CBI books 48 firms for transferring Rs 1,038 crore black money to Hong Kong
NEW DELHI: The Central Bureau of Investigation (CBI) has registered a case against 48 companies, three individuals and some unidentified officials of three public sector banks for transferring Rs 1,038 crore black money to Hong Kong in 2014-15, officials said on Monday.
The individuals — identified as Mohammad Ibramsa Johny, Zinta Midhar and Nizamuddin — and the 48 companies named by the CBI in its FIR filed on January 3 mentions their address in Chennai.
In the FIR, CBI said that these firms were “fictitious” and informed that they showed outward foreign remittances on the pretext of import of goods and foreign travel by Indian tourists whereas there was no such business.
As per the CBI, the bank officials were paid bribes in cash for assisting in the fraud. The probe agency got inputs about 51 current accounts of the 48 firms which were opened in four branches of Bank of India, Punjab National Bank and State Bank of Mysore (now SBI).
The FIR mentions that these accounts were used for outward foreign remittances of Rs 1,038.34 crore.
“Out of these 51 accounts, 24 were used for outward foreign remittances in American dollars equivalent to over Rs 488 crore towards the advance payment of import of goods. Twenty-seven accounts were used for outward foreign remittances in dollars equivalent to over Rs 549 crore towards foreign travel by Indian tourists,” the FIR stated.
As per the CBI, the accused persons and companies submitted voter IDs, PAN cards, driving licences, certificate of registration of forms, certificate of import export code of 35 firms issued by the Directorate General of Foreign Trade (DGFT), Chennai, rental agreements for the purpose of fulfilling KYC norms in different combinations while sending advance remittances for import of goods.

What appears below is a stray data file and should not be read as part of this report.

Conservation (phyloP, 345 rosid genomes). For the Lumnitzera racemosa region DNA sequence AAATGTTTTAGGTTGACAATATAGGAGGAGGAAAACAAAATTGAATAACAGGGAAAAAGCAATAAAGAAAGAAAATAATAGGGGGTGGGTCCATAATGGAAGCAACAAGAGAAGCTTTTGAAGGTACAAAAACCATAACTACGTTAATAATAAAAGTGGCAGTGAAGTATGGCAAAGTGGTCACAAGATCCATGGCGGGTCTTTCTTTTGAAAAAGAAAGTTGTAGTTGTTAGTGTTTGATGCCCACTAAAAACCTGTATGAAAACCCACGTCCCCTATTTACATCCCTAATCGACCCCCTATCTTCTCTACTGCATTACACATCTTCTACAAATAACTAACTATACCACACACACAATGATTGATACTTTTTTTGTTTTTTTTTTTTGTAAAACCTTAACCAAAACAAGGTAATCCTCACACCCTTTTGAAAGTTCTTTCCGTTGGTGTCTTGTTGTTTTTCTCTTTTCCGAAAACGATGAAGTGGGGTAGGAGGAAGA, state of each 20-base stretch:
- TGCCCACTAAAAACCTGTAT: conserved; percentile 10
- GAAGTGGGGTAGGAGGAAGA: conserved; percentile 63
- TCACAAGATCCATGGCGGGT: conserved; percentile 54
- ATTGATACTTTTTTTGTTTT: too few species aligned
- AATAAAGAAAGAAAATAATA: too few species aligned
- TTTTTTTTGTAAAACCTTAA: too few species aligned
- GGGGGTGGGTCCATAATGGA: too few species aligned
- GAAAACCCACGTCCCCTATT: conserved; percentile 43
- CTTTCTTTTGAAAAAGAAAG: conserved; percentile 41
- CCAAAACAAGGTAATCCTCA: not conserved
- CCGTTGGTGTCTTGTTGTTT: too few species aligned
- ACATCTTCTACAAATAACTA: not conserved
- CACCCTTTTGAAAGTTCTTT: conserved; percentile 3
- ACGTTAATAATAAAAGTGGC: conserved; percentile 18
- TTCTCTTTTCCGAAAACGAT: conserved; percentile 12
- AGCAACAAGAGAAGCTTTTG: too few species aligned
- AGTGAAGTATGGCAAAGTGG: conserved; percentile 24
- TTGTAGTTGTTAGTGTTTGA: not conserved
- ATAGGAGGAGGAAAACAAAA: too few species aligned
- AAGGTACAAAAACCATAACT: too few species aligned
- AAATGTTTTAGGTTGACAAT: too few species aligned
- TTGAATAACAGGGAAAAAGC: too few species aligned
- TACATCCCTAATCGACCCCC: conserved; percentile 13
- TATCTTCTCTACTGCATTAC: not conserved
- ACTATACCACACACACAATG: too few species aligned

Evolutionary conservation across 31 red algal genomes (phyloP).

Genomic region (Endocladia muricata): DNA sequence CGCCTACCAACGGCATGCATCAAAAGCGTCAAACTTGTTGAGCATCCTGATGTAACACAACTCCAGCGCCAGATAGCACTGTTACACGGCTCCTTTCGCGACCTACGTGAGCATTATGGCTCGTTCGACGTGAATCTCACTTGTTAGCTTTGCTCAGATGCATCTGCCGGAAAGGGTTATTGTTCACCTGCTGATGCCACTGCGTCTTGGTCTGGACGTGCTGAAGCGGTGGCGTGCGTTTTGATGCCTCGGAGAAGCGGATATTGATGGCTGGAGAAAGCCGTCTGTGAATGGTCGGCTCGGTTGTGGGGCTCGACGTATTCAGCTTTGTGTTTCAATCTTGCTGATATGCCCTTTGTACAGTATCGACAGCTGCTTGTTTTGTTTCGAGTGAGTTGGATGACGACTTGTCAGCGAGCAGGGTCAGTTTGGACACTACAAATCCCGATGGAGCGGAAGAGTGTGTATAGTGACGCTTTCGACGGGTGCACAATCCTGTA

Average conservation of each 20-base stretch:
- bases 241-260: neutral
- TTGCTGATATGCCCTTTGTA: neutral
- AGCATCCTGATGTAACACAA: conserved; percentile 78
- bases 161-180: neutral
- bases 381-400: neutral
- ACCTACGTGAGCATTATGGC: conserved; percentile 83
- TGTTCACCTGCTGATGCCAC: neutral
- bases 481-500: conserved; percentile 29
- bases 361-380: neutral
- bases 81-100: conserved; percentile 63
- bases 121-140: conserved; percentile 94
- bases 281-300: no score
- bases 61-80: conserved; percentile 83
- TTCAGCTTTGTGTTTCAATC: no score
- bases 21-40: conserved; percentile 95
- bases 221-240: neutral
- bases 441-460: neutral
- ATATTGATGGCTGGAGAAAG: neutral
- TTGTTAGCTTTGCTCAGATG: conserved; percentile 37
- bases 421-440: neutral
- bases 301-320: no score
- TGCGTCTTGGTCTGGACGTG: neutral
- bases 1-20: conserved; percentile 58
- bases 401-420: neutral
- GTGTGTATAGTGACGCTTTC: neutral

The probe agency said that of the 24 firms, only 10 made imports in small quantities. It was also revealed that the goods imported and value of imports did not match with the details and invoices submitted by the firms to banks concerned and that the value of such imports was very less compared to the value of invoices submitted by the firm at the time of remitting the funds for imports abroad, the CBI said.
Explaining the role of bank officials, the CBI said they were paid “commission on the basis of amount transferred and duration for which the bank accounts remained active”.
As per the FIR, it is apparent that the bank officials were having dominion and control with regard to foreign exchange and they had to follow the mandate issued by the Reserve Bank of India with utmost sincerity and due care.
Most of the remittances were remitted during the second half of 2015, the FIR said, adding that it was seen that the annual turnover of the firms were shown in lakhs, whereas the amounts remitted were in crores, which were fraudulently and dishonestly facilitated by the bank officials.